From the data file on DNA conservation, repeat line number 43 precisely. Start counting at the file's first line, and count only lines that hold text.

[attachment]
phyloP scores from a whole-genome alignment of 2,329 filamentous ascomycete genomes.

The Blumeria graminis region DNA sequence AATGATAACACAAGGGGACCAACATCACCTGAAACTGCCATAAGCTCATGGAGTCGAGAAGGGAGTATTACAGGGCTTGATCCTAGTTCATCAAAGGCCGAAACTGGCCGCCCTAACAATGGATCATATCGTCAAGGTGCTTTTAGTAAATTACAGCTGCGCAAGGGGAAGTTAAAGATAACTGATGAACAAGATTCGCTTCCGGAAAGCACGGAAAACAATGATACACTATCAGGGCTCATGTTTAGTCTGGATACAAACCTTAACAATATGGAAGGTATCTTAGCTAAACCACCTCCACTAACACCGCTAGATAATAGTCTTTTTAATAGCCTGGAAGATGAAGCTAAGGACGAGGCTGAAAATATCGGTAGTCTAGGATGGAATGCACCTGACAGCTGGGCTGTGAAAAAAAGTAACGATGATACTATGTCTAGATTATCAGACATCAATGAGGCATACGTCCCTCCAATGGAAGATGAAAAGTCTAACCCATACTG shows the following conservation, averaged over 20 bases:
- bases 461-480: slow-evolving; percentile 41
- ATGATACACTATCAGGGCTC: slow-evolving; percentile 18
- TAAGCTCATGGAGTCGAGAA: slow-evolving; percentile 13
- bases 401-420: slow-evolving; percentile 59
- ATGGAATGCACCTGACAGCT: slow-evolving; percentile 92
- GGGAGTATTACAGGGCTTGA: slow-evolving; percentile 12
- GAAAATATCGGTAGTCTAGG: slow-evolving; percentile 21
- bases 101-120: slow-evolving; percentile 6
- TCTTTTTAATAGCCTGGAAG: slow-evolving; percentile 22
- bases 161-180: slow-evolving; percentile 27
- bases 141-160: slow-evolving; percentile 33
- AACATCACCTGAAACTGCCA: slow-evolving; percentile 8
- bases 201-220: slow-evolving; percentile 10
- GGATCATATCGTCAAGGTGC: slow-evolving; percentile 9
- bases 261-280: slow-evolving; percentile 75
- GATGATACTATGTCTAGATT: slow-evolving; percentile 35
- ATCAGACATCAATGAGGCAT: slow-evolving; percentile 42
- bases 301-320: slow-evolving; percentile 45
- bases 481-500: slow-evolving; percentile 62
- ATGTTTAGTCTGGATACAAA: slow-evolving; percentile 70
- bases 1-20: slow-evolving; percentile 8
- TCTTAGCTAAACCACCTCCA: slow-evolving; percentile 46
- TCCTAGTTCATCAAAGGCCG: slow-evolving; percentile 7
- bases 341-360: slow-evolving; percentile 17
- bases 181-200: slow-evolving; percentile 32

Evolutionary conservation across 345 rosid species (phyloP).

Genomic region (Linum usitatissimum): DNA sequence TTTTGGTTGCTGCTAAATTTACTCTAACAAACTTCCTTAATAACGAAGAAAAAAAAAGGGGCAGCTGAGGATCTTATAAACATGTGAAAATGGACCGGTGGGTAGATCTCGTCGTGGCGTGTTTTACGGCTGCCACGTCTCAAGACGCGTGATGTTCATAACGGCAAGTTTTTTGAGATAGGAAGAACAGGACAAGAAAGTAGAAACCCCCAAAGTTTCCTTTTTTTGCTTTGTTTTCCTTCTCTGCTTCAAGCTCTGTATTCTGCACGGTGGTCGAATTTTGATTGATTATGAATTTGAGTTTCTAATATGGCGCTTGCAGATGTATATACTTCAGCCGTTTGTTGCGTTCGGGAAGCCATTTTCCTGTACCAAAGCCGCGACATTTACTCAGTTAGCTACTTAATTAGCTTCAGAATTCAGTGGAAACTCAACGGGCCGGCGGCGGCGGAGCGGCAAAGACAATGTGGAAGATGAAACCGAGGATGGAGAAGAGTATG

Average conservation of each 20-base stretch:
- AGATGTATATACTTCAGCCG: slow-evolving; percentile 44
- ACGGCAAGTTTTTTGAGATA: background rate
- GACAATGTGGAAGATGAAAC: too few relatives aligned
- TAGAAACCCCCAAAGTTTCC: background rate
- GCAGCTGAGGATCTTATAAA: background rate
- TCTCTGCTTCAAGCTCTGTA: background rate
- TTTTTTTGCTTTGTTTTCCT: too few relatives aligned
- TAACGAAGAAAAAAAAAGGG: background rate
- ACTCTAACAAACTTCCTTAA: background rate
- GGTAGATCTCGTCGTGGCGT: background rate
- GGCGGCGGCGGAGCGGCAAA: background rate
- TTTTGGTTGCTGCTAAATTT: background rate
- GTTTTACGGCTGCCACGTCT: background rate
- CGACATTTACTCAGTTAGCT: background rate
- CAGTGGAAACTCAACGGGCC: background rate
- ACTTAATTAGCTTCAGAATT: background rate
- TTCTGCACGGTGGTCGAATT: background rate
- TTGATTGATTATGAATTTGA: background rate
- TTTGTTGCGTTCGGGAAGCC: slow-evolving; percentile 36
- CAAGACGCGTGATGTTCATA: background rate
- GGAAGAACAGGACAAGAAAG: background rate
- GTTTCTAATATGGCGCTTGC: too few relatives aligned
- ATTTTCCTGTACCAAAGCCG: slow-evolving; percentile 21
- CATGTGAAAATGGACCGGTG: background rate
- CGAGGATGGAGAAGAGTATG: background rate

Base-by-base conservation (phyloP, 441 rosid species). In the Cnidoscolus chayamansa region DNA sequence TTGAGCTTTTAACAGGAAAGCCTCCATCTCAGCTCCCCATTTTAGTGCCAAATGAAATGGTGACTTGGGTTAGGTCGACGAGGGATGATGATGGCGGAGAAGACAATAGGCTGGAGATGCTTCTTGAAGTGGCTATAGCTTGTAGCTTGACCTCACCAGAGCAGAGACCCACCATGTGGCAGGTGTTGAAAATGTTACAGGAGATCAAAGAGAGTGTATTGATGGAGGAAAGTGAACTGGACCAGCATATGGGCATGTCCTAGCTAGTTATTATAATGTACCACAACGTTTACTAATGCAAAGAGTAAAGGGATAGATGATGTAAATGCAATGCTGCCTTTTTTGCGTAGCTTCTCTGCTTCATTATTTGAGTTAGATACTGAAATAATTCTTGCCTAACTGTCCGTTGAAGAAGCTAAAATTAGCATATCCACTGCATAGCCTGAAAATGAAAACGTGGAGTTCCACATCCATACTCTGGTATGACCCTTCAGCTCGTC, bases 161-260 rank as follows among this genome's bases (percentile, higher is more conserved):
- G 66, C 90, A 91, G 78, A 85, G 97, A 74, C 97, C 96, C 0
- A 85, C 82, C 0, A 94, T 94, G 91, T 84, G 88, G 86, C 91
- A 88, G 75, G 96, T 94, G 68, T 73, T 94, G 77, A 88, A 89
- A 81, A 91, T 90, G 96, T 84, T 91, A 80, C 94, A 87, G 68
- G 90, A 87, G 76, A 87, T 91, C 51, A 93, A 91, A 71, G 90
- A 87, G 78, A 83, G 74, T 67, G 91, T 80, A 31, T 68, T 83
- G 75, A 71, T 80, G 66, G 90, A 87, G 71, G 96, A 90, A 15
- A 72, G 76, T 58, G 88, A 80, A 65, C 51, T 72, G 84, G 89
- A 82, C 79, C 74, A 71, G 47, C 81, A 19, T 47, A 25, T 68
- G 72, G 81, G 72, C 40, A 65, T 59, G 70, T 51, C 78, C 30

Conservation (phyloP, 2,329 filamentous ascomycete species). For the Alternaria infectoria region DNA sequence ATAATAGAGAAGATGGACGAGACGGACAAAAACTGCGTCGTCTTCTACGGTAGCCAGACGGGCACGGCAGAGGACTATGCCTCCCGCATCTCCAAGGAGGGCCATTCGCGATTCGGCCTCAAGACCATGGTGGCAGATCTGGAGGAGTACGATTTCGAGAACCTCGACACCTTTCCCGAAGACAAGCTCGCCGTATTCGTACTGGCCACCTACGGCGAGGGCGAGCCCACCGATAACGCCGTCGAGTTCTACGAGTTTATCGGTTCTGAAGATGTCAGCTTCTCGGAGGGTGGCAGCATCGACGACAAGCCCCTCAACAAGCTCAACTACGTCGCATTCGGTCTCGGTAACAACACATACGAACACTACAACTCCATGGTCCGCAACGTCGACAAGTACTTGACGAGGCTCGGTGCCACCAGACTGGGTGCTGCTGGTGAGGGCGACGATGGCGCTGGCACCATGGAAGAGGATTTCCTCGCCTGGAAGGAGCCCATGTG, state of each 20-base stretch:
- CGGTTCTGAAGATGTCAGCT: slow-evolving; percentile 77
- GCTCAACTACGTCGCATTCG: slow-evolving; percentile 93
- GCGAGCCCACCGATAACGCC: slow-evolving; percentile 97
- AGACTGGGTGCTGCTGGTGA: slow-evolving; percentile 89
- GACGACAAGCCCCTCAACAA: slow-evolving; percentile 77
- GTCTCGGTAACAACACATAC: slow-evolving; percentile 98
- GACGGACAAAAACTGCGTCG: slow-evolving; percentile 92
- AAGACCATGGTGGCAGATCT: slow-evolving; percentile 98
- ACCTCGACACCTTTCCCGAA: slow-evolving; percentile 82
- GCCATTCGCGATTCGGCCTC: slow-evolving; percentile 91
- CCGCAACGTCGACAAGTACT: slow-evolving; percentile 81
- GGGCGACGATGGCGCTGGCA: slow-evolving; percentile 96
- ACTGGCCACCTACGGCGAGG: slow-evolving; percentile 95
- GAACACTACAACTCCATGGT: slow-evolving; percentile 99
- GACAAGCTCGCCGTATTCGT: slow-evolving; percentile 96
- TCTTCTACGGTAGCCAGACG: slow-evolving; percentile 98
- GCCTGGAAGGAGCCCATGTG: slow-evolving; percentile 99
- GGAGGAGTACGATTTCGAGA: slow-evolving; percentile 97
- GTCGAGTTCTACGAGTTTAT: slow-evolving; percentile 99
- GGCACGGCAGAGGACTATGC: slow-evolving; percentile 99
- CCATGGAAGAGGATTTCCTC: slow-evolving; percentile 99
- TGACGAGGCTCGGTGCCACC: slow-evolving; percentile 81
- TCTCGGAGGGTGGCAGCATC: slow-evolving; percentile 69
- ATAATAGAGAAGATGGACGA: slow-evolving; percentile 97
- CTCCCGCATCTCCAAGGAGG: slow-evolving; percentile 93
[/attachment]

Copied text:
- GTTTTACGGCTGCCACGTCT: background rate